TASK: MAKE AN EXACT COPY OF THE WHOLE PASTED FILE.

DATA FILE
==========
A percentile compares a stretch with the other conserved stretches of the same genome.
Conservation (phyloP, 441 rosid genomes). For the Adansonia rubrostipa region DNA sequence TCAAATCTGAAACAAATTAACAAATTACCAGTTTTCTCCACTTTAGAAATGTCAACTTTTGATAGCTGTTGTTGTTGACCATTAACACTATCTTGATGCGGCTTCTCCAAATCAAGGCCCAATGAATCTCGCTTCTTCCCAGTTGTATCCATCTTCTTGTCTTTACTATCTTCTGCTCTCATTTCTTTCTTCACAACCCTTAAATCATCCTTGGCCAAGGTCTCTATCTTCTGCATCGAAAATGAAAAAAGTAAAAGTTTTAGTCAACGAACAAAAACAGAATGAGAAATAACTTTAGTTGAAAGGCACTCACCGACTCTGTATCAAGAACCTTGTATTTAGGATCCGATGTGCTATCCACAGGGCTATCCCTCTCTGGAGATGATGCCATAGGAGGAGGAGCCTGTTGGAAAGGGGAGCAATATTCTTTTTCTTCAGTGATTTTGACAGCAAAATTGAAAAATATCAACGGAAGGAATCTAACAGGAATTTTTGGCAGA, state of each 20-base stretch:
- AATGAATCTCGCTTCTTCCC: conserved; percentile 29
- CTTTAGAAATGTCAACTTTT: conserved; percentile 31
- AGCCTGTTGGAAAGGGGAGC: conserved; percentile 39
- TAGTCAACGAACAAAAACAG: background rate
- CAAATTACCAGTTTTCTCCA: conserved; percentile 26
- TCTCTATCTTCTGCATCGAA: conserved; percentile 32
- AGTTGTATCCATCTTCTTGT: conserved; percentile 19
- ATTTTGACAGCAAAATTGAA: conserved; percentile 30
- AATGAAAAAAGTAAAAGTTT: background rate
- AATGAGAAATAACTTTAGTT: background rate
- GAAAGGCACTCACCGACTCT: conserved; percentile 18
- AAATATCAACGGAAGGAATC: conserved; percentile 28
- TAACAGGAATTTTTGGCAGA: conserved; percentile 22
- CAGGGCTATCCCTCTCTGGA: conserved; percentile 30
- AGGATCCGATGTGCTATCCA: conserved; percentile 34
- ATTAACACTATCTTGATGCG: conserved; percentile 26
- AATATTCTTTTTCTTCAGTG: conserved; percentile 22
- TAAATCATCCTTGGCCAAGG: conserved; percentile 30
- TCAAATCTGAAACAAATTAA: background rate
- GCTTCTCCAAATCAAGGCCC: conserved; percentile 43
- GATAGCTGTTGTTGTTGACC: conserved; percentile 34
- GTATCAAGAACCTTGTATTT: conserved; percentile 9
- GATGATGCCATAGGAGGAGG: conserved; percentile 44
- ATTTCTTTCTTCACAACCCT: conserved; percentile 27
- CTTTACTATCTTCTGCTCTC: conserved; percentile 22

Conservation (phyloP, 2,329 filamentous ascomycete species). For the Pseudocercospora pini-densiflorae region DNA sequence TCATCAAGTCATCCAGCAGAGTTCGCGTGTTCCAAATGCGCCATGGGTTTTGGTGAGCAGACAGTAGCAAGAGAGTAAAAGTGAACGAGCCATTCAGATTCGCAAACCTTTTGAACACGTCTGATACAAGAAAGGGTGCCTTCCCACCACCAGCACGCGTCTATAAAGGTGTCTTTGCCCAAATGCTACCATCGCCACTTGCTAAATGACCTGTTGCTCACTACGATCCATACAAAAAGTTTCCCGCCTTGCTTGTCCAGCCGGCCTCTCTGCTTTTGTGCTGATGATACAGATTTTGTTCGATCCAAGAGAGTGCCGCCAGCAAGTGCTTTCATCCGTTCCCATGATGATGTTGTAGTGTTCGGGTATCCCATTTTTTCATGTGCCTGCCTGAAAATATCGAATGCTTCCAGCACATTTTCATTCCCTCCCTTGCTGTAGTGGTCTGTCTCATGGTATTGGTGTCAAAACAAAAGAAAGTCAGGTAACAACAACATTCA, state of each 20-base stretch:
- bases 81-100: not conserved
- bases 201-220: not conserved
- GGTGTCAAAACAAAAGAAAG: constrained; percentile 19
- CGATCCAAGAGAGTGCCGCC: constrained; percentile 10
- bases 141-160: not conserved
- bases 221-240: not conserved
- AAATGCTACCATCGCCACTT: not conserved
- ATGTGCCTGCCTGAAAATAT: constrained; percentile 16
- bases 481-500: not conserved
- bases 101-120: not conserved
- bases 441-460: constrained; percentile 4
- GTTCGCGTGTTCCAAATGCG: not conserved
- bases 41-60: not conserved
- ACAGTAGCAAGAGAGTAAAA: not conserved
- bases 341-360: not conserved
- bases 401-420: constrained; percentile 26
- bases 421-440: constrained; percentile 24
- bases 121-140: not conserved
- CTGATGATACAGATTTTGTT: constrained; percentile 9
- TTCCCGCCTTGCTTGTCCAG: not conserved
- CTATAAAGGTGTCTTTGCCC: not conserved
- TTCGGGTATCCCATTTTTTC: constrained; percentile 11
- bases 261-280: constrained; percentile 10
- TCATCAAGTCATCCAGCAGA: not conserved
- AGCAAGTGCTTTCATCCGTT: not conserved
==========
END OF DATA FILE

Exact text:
A percentile compares a stretch with the other conserved stretches of the same genome.
Conservation (phyloP, 441 rosid genomes). For the Adansonia rubrostipa region DNA sequence TCAAATCTGAAACAAATTAACAAATTACCAGTTTTCTCCACTTTAGAAATGTCAACTTTTGATAGCTGTTGTTGTTGACCATTAACACTATCTTGATGCGGCTTCTCCAAATCAAGGCCCAATGAATCTCGCTTCTTCCCAGTTGTATCCATCTTCTTGTCTTTACTATCTTCTGCTCTCATTTCTTTCTTCACAACCCTTAAATCATCCTTGGCCAAGGTCTCTATCTTCTGCATCGAAAATGAAAAAAGTAAAAGTTTTAGTCAACGAACAAAAACAGAATGAGAAATAACTTTAGTTGAAAGGCACTCACCGACTCTGTATCAAGAACCTTGTATTTAGGATCCGATGTGCTATCCACAGGGCTATCCCTCTCTGGAGATGATGCCATAGGAGGAGGAGCCTGTTGGAAAGGGGAGCAATATTCTTTTTCTTCAGTGATTTTGACAGCAAAATTGAAAAATATCAACGGAAGGAATCTAACAGGAATTTTTGGCAGA, state of each 20-base stretch:
- AATGAATCTCGCTTCTTCCC: conserved; percentile 29
- CTTTAGAAATGTCAACTTTT: conserved; percentile 31
- AGCCTGTTGGAAAGGGGAGC: conserved; percentile 39
- TAGTCAACGAACAAAAACAG: background rate
- CAAATTACCAGTTTTCTCCA: conserved; percentile 26
- TCTCTATCTTCTGCATCGAA: conserved; percentile 32
- AGTTGTATCCATCTTCTTGT: conserved; percentile 19
- ATTTTGACAGCAAAATTGAA: conserved; percentile 30
- AATGAAAAAAGTAAAAGTTT: background rate
- AATGAGAAATAACTTTAGTT: background rate
- GAAAGGCACTCACCGACTCT: conserved; percentile 18
- AAATATCAACGGAAGGAATC: conserved; percentile 28
- TAACAGGAATTTTTGGCAGA: conserved; percentile 22
- CAGGGCTATCCCTCTCTGGA: conserved; percentile 30
- AGGATCCGATGTGCTATCCA: conserved; percentile 34
- ATTAACACTATCTTGATGCG: conserved; percentile 26
- AATATTCTTTTTCTTCAGTG: conserved; percentile 22
- TAAATCATCCTTGGCCAAGG: conserved; percentile 30
- TCAAATCTGAAACAAATTAA: background rate
- GCTTCTCCAAATCAAGGCCC: conserved; percentile 43
- GATAGCTGTTGTTGTTGACC: conserved; percentile 34
- GTATCAAGAACCTTGTATTT: conserved; percentile 9
- GATGATGCCATAGGAGGAGG: conserved; percentile 44
- ATTTCTTTCTTCACAACCCT: conserved; percentile 27
- CTTTACTATCTTCTGCTCTC: conserved; percentile 22

Conservation (phyloP, 2,329 filamentous ascomycete species). For the Pseudocercospora pini-densiflorae region DNA sequence TCATCAAGTCATCCAGCAGAGTTCGCGTGTTCCAAATGCGCCATGGGTTTTGGTGAGCAGACAGTAGCAAGAGAGTAAAAGTGAACGAGCCATTCAGATTCGCAAACCTTTTGAACACGTCTGATACAAGAAAGGGTGCCTTCCCACCACCAGCACGCGTCTATAAAGGTGTCTTTGCCCAAATGCTACCATCGCCACTTGCTAAATGACCTGTTGCTCACTACGATCCATACAAAAAGTTTCCCGCCTTGCTTGTCCAGCCGGCCTCTCTGCTTTTGTGCTGATGATACAGATTTTGTTCGATCCAAGAGAGTGCCGCCAGCAAGTGCTTTCATCCGTTCCCATGATGATGTTGTAGTGTTCGGGTATCCCATTTTTTCATGTGCCTGCCTGAAAATATCGAATGCTTCCAGCACATTTTCATTCCCTCCCTTGCTGTAGTGGTCTGTCTCATGGTATTGGTGTCAAAACAAAAGAAAGTCAGGTAACAACAACATTCA, state of each 20-base stretch:
- bases 81-100: not conserved
- bases 201-220: not conserved
- GGTGTCAAAACAAAAGAAAG: constrained; percentile 19
- CGATCCAAGAGAGTGCCGCC: constrained; percentile 10
- bases 141-160: not conserved
- bases 221-240: not conserved
- AAATGCTACCATCGCCACTT: not conserved
- ATGTGCCTGCCTGAAAATAT: constrained; percentile 16
- bases 481-500: not conserved
- bases 101-120: not conserved
- bases 441-460: constrained; percentile 4
- GTTCGCGTGTTCCAAATGCG: not conserved
- bases 41-60: not conserved
- ACAGTAGCAAGAGAGTAAAA: not conserved
- bases 341-360: not conserved
- bases 401-420: constrained; percentile 26
- bases 421-440: constrained; percentile 24
- bases 121-140: not conserved
- CTGATGATACAGATTTTGTT: constrained; percentile 9
- TTCCCGCCTTGCTTGTCCAG: not conserved
- CTATAAAGGTGTCTTTGCCC: not conserved
- TTCGGGTATCCCATTTTTTC: constrained; percentile 11
- bases 261-280: constrained; percentile 10
- TCATCAAGTCATCCAGCAGA: not conserved
- AGCAAGTGCTTTCATCCGTT: not conserved